Researchers have shown that structures made from culled pear trees sunk into soft-bottomed seas like the Dutch Wadden Sea provide excellent replacements for naturally occurring hard substrates, of which many have been lost due to human activities. These “tree-reefs” were rapidly colonised and became hotspots for fish, crustaceans, polyps, and shellfish.

Reefs, whether natural or man-made, are hotspots of marine biodiversity. But especially in soft-bottomed seas, reefs have now become scarce because many hard substrates have been removed due to overfishing of shellfish, dredging, trawling, and deep-sea mining. Researches have been looking into how to restore this lost biodiversity, as encouraged by the UN Decade on Ecosystem Restoration (2021-2030) and the EU Biodiversity Strategy.

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Study in the Wadden Sea

Now, researchers have shown that culled fruit trees sunk into the sea are a cheap and effective way to recreate reefs and boost the local diversity and abundance of marine life. The study, published in Frontiers in Marine Science, was done in the Wadden Sea, a UNESCO World Heritage Site and the largest tidal flats system in the world.

‘Here we show that native marine biodiversity can be restored in a highly degraded ecosystem like the Dutch Wadden Sea by using trees as reefs,’ says Jon Dickson, the study’s lead author and a PhD candidate at the Royal Netherlands Institute for Sea Research (NIOZ).

‘Before humans domesticated the landscape with agriculture, logging, and river controls, trees fell into rivers in large numbers and were washed out to sea. We know that such sunken wood has been present in marine ecosystems since the Jurassic, providing a home, shelter, and food for marine animals.’

Culled pear trees

In April 2022, Dickson et al. constructed 32 pyramid-like structures from 192 felled pear trees past their economic lifespan, and transported these by ship to open waters between the Dutch barrier islands Texel and Vlieland. There, the “tree-reefs” were rooted in concrete feet and sunk to the soft sea bottom at four different locations, approximately three to four metres deep.

Four months later, they were briefly raised onto a ship, to allow the researchers to count the number of different species of sessile organisms on them, for example shellfish, algae, or polyps. They were replaced on the sea bottom and allowed to accumulate more biodiversity for a further two months.

Then, three fish traps were lowered around each reef block, as well as nearby control sites and retrieved 24 hours later. All fish and crustaceans in the traps were counted and measured, with their species identified, before being released unharmed.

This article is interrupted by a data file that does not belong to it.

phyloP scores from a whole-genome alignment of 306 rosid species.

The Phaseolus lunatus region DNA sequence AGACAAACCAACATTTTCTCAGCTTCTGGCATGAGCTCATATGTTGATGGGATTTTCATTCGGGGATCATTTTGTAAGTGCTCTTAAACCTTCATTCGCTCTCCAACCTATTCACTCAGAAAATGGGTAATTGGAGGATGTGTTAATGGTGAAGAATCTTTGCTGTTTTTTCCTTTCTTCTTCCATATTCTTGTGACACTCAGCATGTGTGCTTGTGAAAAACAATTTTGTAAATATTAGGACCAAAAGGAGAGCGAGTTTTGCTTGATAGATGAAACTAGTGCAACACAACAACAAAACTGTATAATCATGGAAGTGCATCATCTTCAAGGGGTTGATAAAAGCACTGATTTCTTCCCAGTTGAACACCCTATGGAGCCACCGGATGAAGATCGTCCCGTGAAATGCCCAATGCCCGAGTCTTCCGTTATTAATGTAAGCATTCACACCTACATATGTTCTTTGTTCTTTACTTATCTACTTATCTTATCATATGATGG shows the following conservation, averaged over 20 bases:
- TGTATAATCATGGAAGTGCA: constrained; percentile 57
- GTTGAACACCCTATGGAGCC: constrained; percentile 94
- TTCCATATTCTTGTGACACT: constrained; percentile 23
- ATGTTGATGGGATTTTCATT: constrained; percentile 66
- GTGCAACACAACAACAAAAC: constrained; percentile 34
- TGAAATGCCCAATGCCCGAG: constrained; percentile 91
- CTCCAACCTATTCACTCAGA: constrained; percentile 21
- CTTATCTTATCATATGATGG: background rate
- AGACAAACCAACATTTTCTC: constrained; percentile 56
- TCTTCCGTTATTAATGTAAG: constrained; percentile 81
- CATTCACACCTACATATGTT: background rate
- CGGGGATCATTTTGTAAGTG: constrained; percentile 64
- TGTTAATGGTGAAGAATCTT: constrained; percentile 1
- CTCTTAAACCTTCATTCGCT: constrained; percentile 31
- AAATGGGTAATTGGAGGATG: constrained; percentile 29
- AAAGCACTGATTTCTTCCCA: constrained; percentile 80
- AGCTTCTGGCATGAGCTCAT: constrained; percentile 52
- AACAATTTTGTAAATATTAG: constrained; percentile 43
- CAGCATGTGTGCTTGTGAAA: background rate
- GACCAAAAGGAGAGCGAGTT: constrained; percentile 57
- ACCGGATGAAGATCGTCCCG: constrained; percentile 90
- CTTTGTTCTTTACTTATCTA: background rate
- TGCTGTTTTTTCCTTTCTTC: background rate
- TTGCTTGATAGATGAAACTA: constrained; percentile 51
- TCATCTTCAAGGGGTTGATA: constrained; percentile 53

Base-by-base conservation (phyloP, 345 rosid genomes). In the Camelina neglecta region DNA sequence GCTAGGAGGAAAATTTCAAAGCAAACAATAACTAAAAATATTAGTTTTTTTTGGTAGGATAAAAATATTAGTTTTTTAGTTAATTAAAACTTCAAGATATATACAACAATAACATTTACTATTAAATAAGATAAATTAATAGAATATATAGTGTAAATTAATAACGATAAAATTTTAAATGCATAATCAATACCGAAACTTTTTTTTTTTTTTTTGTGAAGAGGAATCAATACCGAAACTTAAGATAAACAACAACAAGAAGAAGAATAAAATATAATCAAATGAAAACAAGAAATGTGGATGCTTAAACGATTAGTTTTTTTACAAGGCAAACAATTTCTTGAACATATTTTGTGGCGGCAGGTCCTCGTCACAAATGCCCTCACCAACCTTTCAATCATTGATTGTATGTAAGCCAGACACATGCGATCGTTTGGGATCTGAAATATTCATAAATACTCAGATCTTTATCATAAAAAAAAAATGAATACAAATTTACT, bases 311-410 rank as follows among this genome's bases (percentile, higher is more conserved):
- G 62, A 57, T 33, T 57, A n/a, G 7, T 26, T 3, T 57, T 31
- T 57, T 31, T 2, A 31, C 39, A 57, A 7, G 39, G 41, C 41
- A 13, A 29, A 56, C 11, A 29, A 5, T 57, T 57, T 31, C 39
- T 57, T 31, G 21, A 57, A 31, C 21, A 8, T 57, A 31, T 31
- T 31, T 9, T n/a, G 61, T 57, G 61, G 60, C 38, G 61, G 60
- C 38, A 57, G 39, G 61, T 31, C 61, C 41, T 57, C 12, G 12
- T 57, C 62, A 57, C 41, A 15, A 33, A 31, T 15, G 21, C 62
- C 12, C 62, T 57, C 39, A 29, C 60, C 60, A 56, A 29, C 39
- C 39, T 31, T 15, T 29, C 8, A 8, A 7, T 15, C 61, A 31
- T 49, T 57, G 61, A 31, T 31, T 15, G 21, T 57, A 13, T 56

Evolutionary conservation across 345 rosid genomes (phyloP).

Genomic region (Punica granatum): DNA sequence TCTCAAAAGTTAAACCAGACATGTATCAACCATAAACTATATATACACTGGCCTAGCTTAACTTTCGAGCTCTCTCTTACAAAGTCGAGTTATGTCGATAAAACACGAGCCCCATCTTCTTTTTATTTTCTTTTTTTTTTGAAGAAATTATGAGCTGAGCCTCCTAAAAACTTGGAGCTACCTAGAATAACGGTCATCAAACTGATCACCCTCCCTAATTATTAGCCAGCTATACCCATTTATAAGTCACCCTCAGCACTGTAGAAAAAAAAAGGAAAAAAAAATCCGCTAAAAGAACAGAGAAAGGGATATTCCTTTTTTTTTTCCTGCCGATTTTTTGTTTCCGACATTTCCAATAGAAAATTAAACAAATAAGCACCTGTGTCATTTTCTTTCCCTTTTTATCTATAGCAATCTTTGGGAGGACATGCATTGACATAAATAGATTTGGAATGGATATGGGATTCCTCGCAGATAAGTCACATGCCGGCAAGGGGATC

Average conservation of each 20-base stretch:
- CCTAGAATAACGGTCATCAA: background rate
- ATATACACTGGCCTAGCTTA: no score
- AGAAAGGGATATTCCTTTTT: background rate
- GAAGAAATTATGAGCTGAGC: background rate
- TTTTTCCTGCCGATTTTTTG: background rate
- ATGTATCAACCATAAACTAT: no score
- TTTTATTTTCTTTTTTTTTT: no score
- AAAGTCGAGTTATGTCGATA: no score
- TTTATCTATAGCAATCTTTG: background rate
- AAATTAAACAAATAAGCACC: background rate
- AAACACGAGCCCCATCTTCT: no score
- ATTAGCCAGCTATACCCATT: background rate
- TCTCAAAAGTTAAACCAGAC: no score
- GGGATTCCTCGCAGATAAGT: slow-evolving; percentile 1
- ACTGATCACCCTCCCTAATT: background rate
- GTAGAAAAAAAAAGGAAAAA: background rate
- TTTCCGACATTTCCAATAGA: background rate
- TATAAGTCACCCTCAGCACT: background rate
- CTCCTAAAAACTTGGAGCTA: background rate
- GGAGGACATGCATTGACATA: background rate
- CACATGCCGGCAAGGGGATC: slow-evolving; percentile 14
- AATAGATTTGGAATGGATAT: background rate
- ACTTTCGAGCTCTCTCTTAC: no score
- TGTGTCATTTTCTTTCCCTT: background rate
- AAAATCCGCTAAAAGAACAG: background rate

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‘Profusion’ of marine animals

‘Within six months, the tree-reefs were covered in a profusion of sessile animals and algae, and home to more fish than surrounding control areas,’ states Dickson.

In total, the researchers found fifteen species of sessile organisms: predominantly barnacles and hydroid polyps, while bryozoa, sea grapes, sea lettuce, and sea stars were also found. Each of these taxa tended to specialise in a different range of heights measured from the sea bottom.

Checking the culled tree reefs for marine life
Checking the culled tree reefs for marine life (by John Dickson).

Within tree-reef sites, six species of fish (such as whiting-pout, common goby, and European eel) and four of crustaceans were caught, compared to only two species of fish and five of crustaceans within control sites, approximately 200 metres away. The abundance was likewise greater within the tree-reef sites: for example, 5.1 times more individuals of the dominant species five-bearded rockling were caught there than in control sites.

Rapid colonisation

‘Current findings highlight that initial colonisation of natural tree-reefs is rapid and suggest that recovery of communities associated with woody substrates may be possible by active restoration,’ conclude the authors.

Dickson: ‘Since we have done our experiment only in one sea, we don’t yet know how tree-reefs would perform off the coast of other continents. Also, how long will they function as reefs as they biodegrade? What species will live in, on, and around them in the longer term? These are questions we need to answer.’

The original article “Who lives in a pear tree under the sea? A first look at tree reefs as a complex natural biodegradable structure to enhance biodiversity in marine systems” in Frontiers in Marine Science can be found here.

Pictures by Jon Dickson, video by Oscar Franken.

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